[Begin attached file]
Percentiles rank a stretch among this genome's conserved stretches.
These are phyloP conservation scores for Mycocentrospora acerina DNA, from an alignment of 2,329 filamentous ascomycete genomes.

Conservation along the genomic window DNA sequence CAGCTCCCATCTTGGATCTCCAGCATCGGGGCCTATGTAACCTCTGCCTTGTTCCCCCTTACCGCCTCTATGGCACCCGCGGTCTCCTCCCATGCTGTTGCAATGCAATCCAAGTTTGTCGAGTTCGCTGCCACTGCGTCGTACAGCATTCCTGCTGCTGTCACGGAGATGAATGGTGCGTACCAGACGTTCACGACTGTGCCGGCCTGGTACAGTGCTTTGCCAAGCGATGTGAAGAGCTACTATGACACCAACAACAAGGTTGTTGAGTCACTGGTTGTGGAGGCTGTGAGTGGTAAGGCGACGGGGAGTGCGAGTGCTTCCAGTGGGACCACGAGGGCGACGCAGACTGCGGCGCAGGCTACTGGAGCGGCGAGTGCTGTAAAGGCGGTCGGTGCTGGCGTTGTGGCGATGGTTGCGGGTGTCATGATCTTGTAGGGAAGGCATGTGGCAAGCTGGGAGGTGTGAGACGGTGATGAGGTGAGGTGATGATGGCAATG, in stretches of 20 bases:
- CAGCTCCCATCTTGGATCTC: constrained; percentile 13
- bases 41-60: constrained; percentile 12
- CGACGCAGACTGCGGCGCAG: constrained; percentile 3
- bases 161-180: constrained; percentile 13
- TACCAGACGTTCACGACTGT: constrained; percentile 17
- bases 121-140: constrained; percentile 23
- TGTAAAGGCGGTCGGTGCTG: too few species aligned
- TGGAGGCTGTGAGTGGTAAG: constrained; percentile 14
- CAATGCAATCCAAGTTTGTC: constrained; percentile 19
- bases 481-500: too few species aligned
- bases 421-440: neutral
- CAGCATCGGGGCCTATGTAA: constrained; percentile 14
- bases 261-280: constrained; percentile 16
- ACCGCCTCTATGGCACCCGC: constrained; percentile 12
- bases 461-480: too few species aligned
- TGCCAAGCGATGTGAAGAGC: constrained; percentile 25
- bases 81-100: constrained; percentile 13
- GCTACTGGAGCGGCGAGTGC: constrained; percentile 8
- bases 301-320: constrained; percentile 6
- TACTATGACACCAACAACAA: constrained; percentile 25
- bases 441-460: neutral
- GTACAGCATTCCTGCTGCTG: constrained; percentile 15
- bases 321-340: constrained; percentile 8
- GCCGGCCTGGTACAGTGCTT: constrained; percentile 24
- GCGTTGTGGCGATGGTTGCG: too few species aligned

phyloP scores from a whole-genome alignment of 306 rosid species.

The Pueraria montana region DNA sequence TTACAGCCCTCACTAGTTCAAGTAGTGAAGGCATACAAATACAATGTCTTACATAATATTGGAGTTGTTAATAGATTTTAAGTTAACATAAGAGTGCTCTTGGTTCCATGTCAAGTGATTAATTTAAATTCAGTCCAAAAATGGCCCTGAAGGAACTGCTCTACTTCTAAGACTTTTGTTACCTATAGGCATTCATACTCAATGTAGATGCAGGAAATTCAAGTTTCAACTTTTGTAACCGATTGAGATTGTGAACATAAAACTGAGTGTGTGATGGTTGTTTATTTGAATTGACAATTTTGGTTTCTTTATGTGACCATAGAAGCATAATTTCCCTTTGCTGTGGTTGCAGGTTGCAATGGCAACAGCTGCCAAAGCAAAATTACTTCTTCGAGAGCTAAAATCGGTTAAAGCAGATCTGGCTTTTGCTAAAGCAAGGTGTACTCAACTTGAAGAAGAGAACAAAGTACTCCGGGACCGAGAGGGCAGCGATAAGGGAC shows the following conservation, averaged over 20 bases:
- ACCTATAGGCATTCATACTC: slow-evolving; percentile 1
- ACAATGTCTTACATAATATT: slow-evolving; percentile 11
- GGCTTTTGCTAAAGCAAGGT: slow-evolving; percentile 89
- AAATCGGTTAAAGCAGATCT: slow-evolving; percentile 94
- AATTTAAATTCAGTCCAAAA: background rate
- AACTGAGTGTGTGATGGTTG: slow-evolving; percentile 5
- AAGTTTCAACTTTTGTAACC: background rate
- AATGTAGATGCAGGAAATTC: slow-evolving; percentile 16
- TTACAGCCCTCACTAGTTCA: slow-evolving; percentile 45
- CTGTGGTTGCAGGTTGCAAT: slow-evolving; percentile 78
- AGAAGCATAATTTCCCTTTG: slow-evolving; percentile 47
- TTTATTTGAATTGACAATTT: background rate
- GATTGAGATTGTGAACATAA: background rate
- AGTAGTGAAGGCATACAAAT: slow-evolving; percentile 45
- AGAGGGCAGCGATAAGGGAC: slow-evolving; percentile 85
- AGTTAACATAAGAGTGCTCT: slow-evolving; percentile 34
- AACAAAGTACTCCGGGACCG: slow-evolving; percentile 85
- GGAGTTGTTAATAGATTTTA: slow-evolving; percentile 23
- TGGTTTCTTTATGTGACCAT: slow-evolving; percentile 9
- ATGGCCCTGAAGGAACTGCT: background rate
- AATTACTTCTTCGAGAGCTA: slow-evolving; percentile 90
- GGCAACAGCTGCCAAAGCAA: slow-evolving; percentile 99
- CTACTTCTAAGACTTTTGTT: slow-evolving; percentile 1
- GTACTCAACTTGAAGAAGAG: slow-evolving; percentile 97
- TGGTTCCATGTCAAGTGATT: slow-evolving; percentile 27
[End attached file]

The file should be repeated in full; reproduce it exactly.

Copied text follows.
Percentiles rank a stretch among this genome's conserved stretches.
These are phyloP conservation scores for Mycocentrospora acerina DNA, from an alignment of 2,329 filamentous ascomycete genomes.

Conservation along the genomic window DNA sequence CAGCTCCCATCTTGGATCTCCAGCATCGGGGCCTATGTAACCTCTGCCTTGTTCCCCCTTACCGCCTCTATGGCACCCGCGGTCTCCTCCCATGCTGTTGCAATGCAATCCAAGTTTGTCGAGTTCGCTGCCACTGCGTCGTACAGCATTCCTGCTGCTGTCACGGAGATGAATGGTGCGTACCAGACGTTCACGACTGTGCCGGCCTGGTACAGTGCTTTGCCAAGCGATGTGAAGAGCTACTATGACACCAACAACAAGGTTGTTGAGTCACTGGTTGTGGAGGCTGTGAGTGGTAAGGCGACGGGGAGTGCGAGTGCTTCCAGTGGGACCACGAGGGCGACGCAGACTGCGGCGCAGGCTACTGGAGCGGCGAGTGCTGTAAAGGCGGTCGGTGCTGGCGTTGTGGCGATGGTTGCGGGTGTCATGATCTTGTAGGGAAGGCATGTGGCAAGCTGGGAGGTGTGAGACGGTGATGAGGTGAGGTGATGATGGCAATG, in stretches of 20 bases:
- CAGCTCCCATCTTGGATCTC: constrained; percentile 13
- bases 41-60: constrained; percentile 12
- CGACGCAGACTGCGGCGCAG: constrained; percentile 3
- bases 161-180: constrained; percentile 13
- TACCAGACGTTCACGACTGT: constrained; percentile 17
- bases 121-140: constrained; percentile 23
- TGTAAAGGCGGTCGGTGCTG: too few species aligned
- TGGAGGCTGTGAGTGGTAAG: constrained; percentile 14
- CAATGCAATCCAAGTTTGTC: constrained; percentile 19
- bases 481-500: too few species aligned
- bases 421-440: neutral
- CAGCATCGGGGCCTATGTAA: constrained; percentile 14
- bases 261-280: constrained; percentile 16
- ACCGCCTCTATGGCACCCGC: constrained; percentile 12
- bases 461-480: too few species aligned
- TGCCAAGCGATGTGAAGAGC: constrained; percentile 25
- bases 81-100: constrained; percentile 13
- GCTACTGGAGCGGCGAGTGC: constrained; percentile 8
- bases 301-320: constrained; percentile 6
- TACTATGACACCAACAACAA: constrained; percentile 25
- bases 441-460: neutral
- GTACAGCATTCCTGCTGCTG: constrained; percentile 15
- bases 321-340: constrained; percentile 8
- GCCGGCCTGGTACAGTGCTT: constrained; percentile 24
- GCGTTGTGGCGATGGTTGCG: too few species aligned

phyloP scores from a whole-genome alignment of 306 rosid species.

The Pueraria montana region DNA sequence TTACAGCCCTCACTAGTTCAAGTAGTGAAGGCATACAAATACAATGTCTTACATAATATTGGAGTTGTTAATAGATTTTAAGTTAACATAAGAGTGCTCTTGGTTCCATGTCAAGTGATTAATTTAAATTCAGTCCAAAAATGGCCCTGAAGGAACTGCTCTACTTCTAAGACTTTTGTTACCTATAGGCATTCATACTCAATGTAGATGCAGGAAATTCAAGTTTCAACTTTTGTAACCGATTGAGATTGTGAACATAAAACTGAGTGTGTGATGGTTGTTTATTTGAATTGACAATTTTGGTTTCTTTATGTGACCATAGAAGCATAATTTCCCTTTGCTGTGGTTGCAGGTTGCAATGGCAACAGCTGCCAAAGCAAAATTACTTCTTCGAGAGCTAAAATCGGTTAAAGCAGATCTGGCTTTTGCTAAAGCAAGGTGTACTCAACTTGAAGAAGAGAACAAAGTACTCCGGGACCGAGAGGGCAGCGATAAGGGAC shows the following conservation, averaged over 20 bases:
- ACCTATAGGCATTCATACTC: slow-evolving; percentile 1
- ACAATGTCTTACATAATATT: slow-evolving; percentile 11
- GGCTTTTGCTAAAGCAAGGT: slow-evolving; percentile 89
- AAATCGGTTAAAGCAGATCT: slow-evolving; percentile 94
- AATTTAAATTCAGTCCAAAA: background rate
- AACTGAGTGTGTGATGGTTG: slow-evolving; percentile 5
- AAGTTTCAACTTTTGTAACC: background rate
- AATGTAGATGCAGGAAATTC: slow-evolving; percentile 16
- TTACAGCCCTCACTAGTTCA: slow-evolving; percentile 45
- CTGTGGTTGCAGGTTGCAAT: slow-evolving; percentile 78
- AGAAGCATAATTTCCCTTTG: slow-evolving; percentile 47
- TTTATTTGAATTGACAATTT: background rate
- GATTGAGATTGTGAACATAA: background rate
- AGTAGTGAAGGCATACAAAT: slow-evolving; percentile 45
- AGAGGGCAGCGATAAGGGAC: slow-evolving; percentile 85
- AGTTAACATAAGAGTGCTCT: slow-evolving; percentile 34
- AACAAAGTACTCCGGGACCG: slow-evolving; percentile 85
- GGAGTTGTTAATAGATTTTA: slow-evolving; percentile 23
- TGGTTTCTTTATGTGACCAT: slow-evolving; percentile 9
- ATGGCCCTGAAGGAACTGCT: background rate
- AATTACTTCTTCGAGAGCTA: slow-evolving; percentile 90
- GGCAACAGCTGCCAAAGCAA: slow-evolving; percentile 99
- CTACTTCTAAGACTTTTGTT: slow-evolving; percentile 1
- GTACTCAACTTGAAGAAGAG: slow-evolving; percentile 97
- TGGTTCCATGTCAAGTGATT: slow-evolving; percentile 27